Note: The same algorithm is used in standard integer assembly code, but the block being transposed is a 2 x 2 element block of data.
Note that matrix transpose functions do not align the source matrix. The start of the matrix should be aligned to eight bytes beforehand to avoid losing significant performance due to misaligned accesses (an additional three clocks per memory access). Note also that since a 4 x 4 block of data is being transposed, MTMMX can only operate on matrices if their row and column size is a multiple of four words. For applications where this is not the case, two possible solutions are:
This section details the performance improvement compared with standard integer assembly code. There is approximately a 2X speedup for the MMX instruction version versus standard assembly code. The results presented here assume all data is in the L1 cache (for small matrices) and aligned to eight bytes  gains are reduced if there are cache misses or misaligned accesses. All performance measurements were taken on a prototype 150MHz Pentium Processor with MMX Technology. The performance numbers are measured in processor clock ticks.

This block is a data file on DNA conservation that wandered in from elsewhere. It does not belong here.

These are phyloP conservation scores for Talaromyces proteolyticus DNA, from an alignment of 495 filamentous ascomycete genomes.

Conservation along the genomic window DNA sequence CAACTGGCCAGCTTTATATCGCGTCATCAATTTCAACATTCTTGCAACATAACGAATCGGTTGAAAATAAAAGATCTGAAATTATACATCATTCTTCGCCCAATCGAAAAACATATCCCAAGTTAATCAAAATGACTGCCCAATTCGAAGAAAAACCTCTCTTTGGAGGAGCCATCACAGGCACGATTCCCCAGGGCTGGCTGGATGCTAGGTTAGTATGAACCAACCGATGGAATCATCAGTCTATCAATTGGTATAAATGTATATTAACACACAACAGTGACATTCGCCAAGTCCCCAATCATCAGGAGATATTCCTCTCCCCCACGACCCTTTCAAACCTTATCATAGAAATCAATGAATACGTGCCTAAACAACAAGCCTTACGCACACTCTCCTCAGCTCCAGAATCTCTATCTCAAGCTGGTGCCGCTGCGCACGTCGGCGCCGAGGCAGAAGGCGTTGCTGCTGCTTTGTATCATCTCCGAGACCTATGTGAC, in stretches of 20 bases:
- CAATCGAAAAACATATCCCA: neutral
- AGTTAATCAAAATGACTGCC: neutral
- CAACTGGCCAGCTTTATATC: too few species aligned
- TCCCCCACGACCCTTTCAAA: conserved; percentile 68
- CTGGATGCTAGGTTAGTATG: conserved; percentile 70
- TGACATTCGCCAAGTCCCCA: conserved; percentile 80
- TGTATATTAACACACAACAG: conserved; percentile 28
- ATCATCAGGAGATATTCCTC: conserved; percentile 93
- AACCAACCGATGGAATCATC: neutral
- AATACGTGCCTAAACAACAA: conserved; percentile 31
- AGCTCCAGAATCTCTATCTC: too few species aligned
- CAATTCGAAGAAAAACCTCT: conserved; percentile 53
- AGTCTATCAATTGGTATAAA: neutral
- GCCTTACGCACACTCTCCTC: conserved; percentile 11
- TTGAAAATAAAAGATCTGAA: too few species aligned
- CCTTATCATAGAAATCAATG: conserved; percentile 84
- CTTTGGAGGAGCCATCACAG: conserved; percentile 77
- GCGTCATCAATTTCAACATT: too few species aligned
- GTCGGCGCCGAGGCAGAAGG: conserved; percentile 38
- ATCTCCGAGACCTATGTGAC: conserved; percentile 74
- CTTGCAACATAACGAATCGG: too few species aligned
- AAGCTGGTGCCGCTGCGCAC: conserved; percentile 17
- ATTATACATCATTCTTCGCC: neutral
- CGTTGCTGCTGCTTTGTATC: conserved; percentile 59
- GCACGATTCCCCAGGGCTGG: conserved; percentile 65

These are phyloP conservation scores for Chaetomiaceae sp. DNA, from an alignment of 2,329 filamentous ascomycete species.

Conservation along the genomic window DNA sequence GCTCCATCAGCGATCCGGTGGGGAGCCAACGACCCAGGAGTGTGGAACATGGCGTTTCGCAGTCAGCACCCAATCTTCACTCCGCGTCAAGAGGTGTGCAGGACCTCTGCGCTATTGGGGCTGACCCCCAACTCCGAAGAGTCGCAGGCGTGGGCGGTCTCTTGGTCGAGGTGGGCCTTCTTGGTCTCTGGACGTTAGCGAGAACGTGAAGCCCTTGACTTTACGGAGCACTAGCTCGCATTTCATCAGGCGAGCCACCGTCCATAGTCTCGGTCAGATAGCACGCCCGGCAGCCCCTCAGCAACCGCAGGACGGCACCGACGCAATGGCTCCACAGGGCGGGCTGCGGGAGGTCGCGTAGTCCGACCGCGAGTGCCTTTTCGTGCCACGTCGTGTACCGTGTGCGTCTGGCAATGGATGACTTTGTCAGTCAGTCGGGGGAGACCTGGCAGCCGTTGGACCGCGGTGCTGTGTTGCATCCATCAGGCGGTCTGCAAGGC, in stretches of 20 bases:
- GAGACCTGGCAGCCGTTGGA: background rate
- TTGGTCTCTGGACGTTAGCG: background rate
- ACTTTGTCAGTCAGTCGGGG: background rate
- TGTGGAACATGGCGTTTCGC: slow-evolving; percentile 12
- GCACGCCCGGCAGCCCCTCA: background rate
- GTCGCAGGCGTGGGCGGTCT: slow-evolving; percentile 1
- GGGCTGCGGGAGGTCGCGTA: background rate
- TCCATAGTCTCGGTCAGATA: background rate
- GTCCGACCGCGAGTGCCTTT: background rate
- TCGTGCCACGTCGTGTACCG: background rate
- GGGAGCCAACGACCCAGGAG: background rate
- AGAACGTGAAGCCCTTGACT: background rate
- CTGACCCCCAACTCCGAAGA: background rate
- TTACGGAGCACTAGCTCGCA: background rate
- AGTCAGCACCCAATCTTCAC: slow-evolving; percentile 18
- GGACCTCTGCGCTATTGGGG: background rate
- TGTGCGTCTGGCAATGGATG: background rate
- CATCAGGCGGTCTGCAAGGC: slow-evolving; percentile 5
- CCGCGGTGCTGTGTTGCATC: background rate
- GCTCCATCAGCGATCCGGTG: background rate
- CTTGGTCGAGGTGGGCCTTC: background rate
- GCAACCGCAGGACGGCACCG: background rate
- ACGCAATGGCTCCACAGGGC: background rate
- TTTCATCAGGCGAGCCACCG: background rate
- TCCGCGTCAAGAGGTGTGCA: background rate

Matrix Size  8 x 8  16 x 16  32 x 32  128 x 128  256 x 256  1024 x 1024 
MMX Technology  70 cycles  214 cycles  806 cycles  78 K cycles  590 K cycles  16 M cycles 
Scalar Assembly Language  192 cycles  781 cycles  2.9 K cycles  153 K cycles  860 K cycles  32 M cycles 
Table 1: Performance Comparison for the Matrix Transpose Operation  Primary Method
(Transpose Result Overwrites Source Matrix)
Performance numbers for the primary method are listed in Table 1 for several matrix sizes. The first three columns of data show the performance for matrix sizes which are fully contained in the 16K byte data cache in the processors with MMX Technology. The primary method was found to be the optimal algorithm for transposing a matrix for small square matrices.
The last three columns show the performance for matrix sizes which are much larger than the data cache. The performance of the primary method suffers with very large matrix sizes due to data cache conflict misses. A conflict miss in the data cache occurs when there is no available space in the set (one of four cache locations for a given combination of lower address bits). This causes an existing cache line (32 bytes or 16 matrix elements) to be replaced in the cache by a new line. Since this occurs before all the data in the cache line has been transposed, a single cache line is loaded and written back several times before all of its data is transposed. This results in significant performance degradation for this algorithm.
Matrix Size  8 x 8  16 x 16  32 x 32  128 x 128  256 x 256  1024 x 1024 
MMX Technology  215 cycles  572 cycles  2.3 K cycles  49 K cycles  280 K cycles  8.5 M cycles 
Scalar Assembly Language  406 cycles  1.7 K cycles  6.6 K cycles  115 K cycles  550 K cycles  17 M cycles